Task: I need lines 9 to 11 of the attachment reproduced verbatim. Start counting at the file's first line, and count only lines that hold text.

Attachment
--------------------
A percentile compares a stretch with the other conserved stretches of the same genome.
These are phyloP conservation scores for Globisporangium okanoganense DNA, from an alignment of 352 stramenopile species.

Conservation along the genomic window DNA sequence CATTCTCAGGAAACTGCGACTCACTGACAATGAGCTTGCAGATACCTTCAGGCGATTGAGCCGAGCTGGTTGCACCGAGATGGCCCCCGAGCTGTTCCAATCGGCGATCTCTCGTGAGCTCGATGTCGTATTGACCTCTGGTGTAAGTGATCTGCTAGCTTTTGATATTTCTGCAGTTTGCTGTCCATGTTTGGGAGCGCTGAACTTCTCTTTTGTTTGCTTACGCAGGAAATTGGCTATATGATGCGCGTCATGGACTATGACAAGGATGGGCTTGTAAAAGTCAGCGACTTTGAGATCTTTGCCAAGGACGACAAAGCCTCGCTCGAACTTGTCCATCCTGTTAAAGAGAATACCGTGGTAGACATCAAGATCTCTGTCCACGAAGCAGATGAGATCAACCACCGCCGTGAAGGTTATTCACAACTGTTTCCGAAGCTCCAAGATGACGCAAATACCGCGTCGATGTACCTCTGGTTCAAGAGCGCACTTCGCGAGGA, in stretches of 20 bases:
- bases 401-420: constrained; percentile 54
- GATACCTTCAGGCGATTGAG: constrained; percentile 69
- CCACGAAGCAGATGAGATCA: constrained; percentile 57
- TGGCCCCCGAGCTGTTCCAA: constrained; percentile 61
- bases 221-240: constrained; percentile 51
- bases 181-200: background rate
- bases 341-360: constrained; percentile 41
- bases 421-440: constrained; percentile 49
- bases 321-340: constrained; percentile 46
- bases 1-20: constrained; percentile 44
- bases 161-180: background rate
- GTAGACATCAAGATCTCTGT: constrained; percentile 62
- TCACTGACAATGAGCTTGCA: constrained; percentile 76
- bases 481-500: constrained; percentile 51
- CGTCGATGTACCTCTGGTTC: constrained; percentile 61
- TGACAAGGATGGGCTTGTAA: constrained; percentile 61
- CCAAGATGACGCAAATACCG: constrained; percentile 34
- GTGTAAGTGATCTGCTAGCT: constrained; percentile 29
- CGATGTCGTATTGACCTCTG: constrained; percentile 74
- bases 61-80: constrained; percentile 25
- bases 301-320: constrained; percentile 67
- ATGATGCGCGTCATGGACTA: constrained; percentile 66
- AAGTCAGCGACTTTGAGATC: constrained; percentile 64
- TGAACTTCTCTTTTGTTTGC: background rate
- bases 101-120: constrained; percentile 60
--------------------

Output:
- bases 181-200: background rate
- bases 341-360: constrained; percentile 41
- bases 421-440: constrained; percentile 49